United States of America, Plaintiff-appellee, v. Kenneth Hicks, Defendant-appellant, 39 F.3d 1193 (10th Cir. 1994)

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U.S. Court of Appeals for the Tenth Circuit - 39 F.3d 1193 (10th Cir. 1994)

Nov. 10, 1994

Before TACHA and EBEL, Circuit Judges, and SAM, District Judge.2 

On September 9, 1992, a jury convicted Defendant-Appellant, Kenneth Hicks ("Hicks"), of conspiracy to distribute marijuana, in violation of 21 U.S.C. 846. After a subsequent drug quantity hearing, the district court determined that Hicks was responsible for distribution of 350 to 700 pounds of marijuana and sentenced him, on January 7, 1993, to 66 months of confinement and four years of supervised release. Hicks filed this timely appeal, pursuant to 28 U.S.C. 1291, arguing that the district court erred at trial by (1) admitting evidence seized pursuant to a search warrant for Hicks's residence, (2) admitting statements made by Hicks at the time of the search, (3) admitting hearsay statements made by coconspirators, and (4) denying Hicks's motion for judgment of acquittal based on insufficiency of the evidence. Hicks also argues that the district court erred in determining drug quantities attributable to Hicks for purposes of sentencing. For the reasons discussed below, we AFFIRM the findings of the district court.

Hicks was prosecuted as a coconspirator of Ronald Cestnik. During an investigation of drug and money laundering activities involving Cestnik, the government discovered evidence that Hicks was participating with Cestnik in drug distribution as both a marijuana dealer and a driver engaged in transporting marijuana. Based on this information, the state and federal authorities, acting pursuant to a Wyoming state search warrant, gained access to and searched Hicks's home. During the search, the government found large amounts of marijuana, as well as guns, large amounts of cash, and marijuana scales. This physical evidence, along with testimony by government agents and statements by coconspirators, was introduced at trial. Hicks was convicted of conspiracy to distribute marijuana and his sentence reflected a finding by the district court that he was responsible for distribution of 350 to 700 pounds of marijuana.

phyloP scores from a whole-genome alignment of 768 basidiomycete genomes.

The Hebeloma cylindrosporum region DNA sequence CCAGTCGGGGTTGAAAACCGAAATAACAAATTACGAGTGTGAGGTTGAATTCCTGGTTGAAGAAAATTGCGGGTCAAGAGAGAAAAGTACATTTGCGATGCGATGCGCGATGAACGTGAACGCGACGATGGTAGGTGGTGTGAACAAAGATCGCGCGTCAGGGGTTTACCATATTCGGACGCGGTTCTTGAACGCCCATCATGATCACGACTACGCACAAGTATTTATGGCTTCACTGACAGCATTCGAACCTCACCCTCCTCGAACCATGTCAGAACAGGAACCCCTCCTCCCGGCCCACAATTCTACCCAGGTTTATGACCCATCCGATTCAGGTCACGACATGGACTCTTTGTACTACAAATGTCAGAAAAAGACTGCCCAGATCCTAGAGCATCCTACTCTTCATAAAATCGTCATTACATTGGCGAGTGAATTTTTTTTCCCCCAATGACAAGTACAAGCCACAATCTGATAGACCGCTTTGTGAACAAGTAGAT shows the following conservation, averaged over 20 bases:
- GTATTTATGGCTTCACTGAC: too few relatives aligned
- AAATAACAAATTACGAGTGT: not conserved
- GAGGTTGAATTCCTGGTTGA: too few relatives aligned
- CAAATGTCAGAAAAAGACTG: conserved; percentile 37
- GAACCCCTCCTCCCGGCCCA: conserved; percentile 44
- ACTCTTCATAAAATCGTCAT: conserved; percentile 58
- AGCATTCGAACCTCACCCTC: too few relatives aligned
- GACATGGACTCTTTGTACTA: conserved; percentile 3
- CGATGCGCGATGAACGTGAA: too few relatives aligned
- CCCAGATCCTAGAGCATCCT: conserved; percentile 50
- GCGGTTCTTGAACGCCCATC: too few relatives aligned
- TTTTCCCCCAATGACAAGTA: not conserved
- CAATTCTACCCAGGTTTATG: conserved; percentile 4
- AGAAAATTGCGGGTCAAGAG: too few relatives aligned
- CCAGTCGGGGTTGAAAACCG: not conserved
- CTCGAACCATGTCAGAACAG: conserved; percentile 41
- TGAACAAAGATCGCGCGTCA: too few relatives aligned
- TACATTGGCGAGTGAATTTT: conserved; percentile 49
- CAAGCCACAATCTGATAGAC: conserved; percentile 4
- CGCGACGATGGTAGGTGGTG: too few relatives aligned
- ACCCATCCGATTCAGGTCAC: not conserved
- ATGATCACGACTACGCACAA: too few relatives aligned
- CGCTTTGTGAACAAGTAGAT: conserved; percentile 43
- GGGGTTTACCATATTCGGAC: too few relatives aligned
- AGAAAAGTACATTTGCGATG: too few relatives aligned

Hicks first argues that the search warrant was invalid and any evidence seized pursuant to that warrant should be suppressed. Additionally, Hicks argues that any of his statements made during the search should be excluded as "fruits" of the improper search. Hicks claims that the underlying affidavits provided by officers lacked sufficient specific factual support for the warrant, and that the warrant, therefore, was insufficient on its face. We disagree.

We review the validity of a search warrant under the same standards applied by the district court. Under this standard, we pay great deference to the issuing magistrate's determination of probable cause and only overturn the magistrate's finding if it lacks a substantial basis for determining that probable cause existed. Illinois v. Gates, 462 U.S. 213, 236 (1983); United States v. Bishop, 890 F.2d 212, 214-15 (10th Cir. 1989), cert. denied, 493 U.S. 1092 (1990). A determination of probable cause is sufficient to support the issuance of a search warrant if, under the totality of the circumstances, "there is a fair probability that contraband or evidence of a crime will be found in a particular place." Gates, 462 U.S. at 238. However, even if probable cause is found lacking, evidence may still be admissible if secured by officers who are acting in "good faith" pursuant to a warrant issued by a neutral magistrate. United States v. Leon, 468 U.S. 897, 920-22 (1984).

While the affidavit in support of the warrant in question was somewhat broad in its language, we believe that the government's information that Hicks was involved in the distribution and transportation of marijuana provided a sufficient basis for the magistrate to conclude that there was a fair probability that marijuana, cash, or other evidence would be found at Hicks's home. In addition, even if we had found probable cause lacking in this case, we would nevertheless affirm the district court's admission of the evidence seized from Hicks's home based on the officers' "good faith" actions in obtaining and relying on the warrant. We, therefore, affirm the decision of the trial court to deny Hicks's suppression motion and admit the evidence seized during the search of his home.

Inasmuch as we find the government's search and seizure of evidence to have been proper, Hicks's clearly voluntary statements cannot have been tainted by such conduct. We, therefore, find that both the physical evidence found at Hicks's home, as well as Hicks's statements made during the search, were properly admitted by the district court.